The sausage itself was what really intrigued me. It reminded me of black pudding, a kind of sausage we have in Ireland which is made mostly from pigs blood but which we slice and fry until it’s crispy on the outside. I was pretty sure that this looked like black pudding, and if it wasn’t it was clearly some form of sausage, and I wasn’t wrong I suppose. I figured I’d be alright.
As the steaming orange sauce coated sausage was scooped into a paper bowl for me, the guy serving me was eyeing me cautiously. I took a little wooden skewer and handed him two thousand won. I poked my skewer into one of the sausages and the first thing I noticed that it was soft, like an over ripened tomato might be. I punctured through the skin, lifted the sausage up, shook some of the excess sauce free, and then put it into my mouth.
I was instantly bombarded on three fronts as soon as the sausage passed my lips. For starters it had a very soft and squidgy texture that was very far from the crispy, tenderness I was dreaming of. The sauce was not the tomato based one I figured would be the obvious compliment, especially considering it was red, but a sweet and spicy one. To really tie the knot and ship me off was the heat of it, and I mean the temperature, as it touched my tongue it literally scalded my entire mouth. In between the burning feeling, I was trying not to wretch from the texture and keep a normal face at the same time.
All I know is that my eyes shot open wide as I tried to battle off the pain from my burning mouth and the unpalatable texture of the sausage. The fella who handed it to me originally continued looking at me warily, and I did my best to remain normal, probably unsuccessfully. I looked around for some water to help cool my mouth but I had to buy that and I didn’t know the Korean for water, so I stood there pretending everything was normal. I ate two or three more pieces, and as soon as the man who sold it to me turned his back I turned and bolted in a panic searching for a shop to buy some water for my mouth.
I’m sure that it was theorised that the spiciness was what got me, but the spiciness was fine and I quite enjoyed it, but it was the texture and the heat which turned me off, and to this day I still can’t stomach to even look at sundae, let alone eat some.
My adventures with Korean food following this experience were often limited to escorts by Korean people or people who had an idea what they were doing. In my neighbourhood I soon discovered the local E-Mart and Costco, so I frequented them regularly. I also learned how to say kimbap (this took a few months) and started visiting a local restaurant that sold it.
My excitement reached overload when I was introduced to a former teacher of the school I worked in who took me around and showed me a few places with either English menus or picture menus, these included the local restaurant where I bought my kimbap. With lunch now costing no more than 4,000 won, I soon stopped visiting the supermarket so regularly and even found the confidence to take the bus to meet people I knew nearby to have dinner and a few (ahem) drinks. At the weekend I would go to Itaewon and fill up on burgers and other foreign delights, including oceans of beer.
Then I met the woman who my regular readers will know as Herself, and everything changed. All of a sudden I was propelled from random dishes and mediocre western food to the real culinary world of Korea. I was amazed as we went on dates that I never had to choose the restaurant as a selection had already been carefully researched and a route was prepared where we would decide on the best option. I ate soups, stews, cold dishes, spicy dishes, fusion dishes, street food, sea food, Indian, Thai, Japanese, French, Chinese, to the point that I completely forgot about my previous nightmares in eating.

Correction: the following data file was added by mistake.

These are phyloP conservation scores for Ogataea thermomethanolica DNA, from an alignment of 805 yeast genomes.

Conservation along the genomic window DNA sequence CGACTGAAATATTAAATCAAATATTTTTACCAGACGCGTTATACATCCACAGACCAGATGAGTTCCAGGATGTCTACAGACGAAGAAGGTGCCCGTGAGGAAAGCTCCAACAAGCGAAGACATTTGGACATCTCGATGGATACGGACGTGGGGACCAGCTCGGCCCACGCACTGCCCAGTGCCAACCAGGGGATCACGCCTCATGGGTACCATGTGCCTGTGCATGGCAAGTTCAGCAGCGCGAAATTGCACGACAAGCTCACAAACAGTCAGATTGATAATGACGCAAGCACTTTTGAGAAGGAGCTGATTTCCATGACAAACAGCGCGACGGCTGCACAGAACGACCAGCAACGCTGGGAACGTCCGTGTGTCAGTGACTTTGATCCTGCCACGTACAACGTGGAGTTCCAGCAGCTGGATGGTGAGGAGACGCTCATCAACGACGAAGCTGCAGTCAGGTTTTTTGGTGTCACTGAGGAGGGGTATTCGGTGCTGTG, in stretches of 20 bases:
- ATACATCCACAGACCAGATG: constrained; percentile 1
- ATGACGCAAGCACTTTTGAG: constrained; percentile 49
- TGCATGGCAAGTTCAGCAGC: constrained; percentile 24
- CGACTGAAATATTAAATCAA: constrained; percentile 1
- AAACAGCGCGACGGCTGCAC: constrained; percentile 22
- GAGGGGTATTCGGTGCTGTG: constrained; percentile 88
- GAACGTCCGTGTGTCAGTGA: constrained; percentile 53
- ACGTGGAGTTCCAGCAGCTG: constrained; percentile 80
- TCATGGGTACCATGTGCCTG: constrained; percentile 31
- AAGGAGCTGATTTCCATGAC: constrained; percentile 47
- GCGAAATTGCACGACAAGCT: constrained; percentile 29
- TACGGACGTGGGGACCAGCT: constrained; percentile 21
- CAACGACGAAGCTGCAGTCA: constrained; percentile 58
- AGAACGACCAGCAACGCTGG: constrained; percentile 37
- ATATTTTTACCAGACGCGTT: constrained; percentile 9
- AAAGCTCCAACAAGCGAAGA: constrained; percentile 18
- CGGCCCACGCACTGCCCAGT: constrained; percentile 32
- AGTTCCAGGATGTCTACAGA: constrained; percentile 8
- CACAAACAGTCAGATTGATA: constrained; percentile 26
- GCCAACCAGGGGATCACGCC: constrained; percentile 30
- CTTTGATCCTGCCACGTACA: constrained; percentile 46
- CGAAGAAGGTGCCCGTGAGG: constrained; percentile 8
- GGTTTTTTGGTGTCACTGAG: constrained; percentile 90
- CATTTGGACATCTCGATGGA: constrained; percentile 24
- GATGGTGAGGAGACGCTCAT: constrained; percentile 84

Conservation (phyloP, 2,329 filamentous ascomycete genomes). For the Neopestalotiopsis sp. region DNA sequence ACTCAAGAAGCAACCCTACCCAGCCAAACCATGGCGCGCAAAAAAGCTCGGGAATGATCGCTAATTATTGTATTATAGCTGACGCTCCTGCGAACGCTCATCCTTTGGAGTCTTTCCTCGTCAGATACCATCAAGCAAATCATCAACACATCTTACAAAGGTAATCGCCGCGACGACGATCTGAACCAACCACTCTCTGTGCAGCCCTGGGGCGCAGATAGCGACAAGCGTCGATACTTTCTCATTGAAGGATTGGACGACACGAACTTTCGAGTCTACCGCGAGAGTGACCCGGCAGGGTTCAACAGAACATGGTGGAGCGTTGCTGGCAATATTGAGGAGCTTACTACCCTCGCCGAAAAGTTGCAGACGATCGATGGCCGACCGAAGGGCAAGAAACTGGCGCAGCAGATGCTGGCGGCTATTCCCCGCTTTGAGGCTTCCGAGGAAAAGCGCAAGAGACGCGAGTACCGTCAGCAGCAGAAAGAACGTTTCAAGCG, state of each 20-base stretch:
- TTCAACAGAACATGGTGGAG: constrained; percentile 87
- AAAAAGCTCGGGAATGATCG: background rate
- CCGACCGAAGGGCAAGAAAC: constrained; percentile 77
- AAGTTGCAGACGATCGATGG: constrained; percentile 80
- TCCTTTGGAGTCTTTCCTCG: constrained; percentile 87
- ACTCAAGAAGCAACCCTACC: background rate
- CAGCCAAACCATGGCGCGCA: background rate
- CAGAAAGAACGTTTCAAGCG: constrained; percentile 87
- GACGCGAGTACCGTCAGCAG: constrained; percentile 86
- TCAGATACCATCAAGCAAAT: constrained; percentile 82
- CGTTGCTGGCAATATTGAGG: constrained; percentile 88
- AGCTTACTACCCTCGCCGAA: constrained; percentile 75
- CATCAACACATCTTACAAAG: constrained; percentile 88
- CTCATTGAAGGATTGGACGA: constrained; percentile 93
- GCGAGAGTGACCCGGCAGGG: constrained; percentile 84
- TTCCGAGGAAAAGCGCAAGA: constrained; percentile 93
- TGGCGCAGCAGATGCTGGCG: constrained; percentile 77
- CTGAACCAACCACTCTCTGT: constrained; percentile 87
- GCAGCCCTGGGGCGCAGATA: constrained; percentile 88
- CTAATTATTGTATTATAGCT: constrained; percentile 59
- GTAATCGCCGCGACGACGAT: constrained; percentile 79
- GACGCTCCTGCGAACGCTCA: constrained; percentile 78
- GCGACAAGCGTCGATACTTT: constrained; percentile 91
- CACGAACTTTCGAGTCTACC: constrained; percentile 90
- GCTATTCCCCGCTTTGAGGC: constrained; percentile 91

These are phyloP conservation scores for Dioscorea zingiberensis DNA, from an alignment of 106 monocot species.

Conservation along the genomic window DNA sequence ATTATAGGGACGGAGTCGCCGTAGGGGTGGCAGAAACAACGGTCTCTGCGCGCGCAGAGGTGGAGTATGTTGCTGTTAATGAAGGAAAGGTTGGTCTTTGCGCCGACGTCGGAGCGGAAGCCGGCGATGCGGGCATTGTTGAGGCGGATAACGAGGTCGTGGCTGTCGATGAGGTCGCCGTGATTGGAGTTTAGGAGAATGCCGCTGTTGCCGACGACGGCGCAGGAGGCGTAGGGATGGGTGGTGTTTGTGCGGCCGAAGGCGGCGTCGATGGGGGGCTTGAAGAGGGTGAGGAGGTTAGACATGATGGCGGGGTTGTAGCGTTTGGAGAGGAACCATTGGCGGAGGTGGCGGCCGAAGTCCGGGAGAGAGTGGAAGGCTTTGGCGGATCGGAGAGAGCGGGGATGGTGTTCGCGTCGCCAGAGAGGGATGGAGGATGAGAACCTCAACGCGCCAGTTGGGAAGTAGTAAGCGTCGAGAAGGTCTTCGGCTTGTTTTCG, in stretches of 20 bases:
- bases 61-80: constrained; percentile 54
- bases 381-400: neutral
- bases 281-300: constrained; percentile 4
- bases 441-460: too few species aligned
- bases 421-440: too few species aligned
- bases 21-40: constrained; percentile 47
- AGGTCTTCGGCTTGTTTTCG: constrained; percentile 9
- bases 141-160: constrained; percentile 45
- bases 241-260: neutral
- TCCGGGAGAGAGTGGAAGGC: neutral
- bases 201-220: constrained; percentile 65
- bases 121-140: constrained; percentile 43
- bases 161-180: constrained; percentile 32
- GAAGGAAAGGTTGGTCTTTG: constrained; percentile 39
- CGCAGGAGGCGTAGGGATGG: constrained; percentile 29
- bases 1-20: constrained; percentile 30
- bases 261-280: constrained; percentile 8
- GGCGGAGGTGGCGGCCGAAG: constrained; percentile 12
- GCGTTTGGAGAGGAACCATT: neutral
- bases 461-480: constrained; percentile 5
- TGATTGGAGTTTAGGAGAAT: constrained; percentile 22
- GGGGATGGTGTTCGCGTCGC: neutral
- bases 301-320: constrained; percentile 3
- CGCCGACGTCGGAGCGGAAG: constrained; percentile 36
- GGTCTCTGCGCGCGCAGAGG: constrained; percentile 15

I would go to restaurants and the symbols and lines and squares and circles were suddenly translated into recognisable words which could be closely associated with food I might be familiar with. We would wander down greasy alleys and step over people welding steel in the doorway and take our seats among a throng of fifty-something year olds and soon have a delicious meal plonked down in between us. It was a bizarre transition where I had suddenly gone from looking in the windows to actually sitting in the restaurant and enjoying the food provided.
Another thing that happened was that I developed an opinion on the quality and taste of the food. I was no longer a patron of the local kimbap shop or the mediocre Japanese styled restaurant (a different one, the one at the start of the story had closed down), because now when I went there I could actually taste the difference. I knew why they charged only 5,000 won for certain dishes, so I started to look further afield for better examples of the food I wanted to eat. And I was a better man because of it.
I don’t think I would be lying if Herself found a way to my heart through my stomach, as I suppose this is partly true, and my appetite has certainly been a feature of me establishing myself in her family’s hearts. Of course this isn’t the only reason I love Herself, but back in the day she really did take me by the hand and make me know and understand so much more than I didn’t beforehand. This is especially the case for Korea, and it is equally relevant to food, and most importantly Korean food. And my life is better because of this.
I read this post today on a website called Seoulistic, the post, 30 Delicious Korean Foods You’ve Never Heard Of got me thinking about my own experience with Korean food. After reading through the list I was fairly sure that there were only a few of these I hadn’t tried and I was familiar with all but one of them (which I later found out I had actually eaten several years back).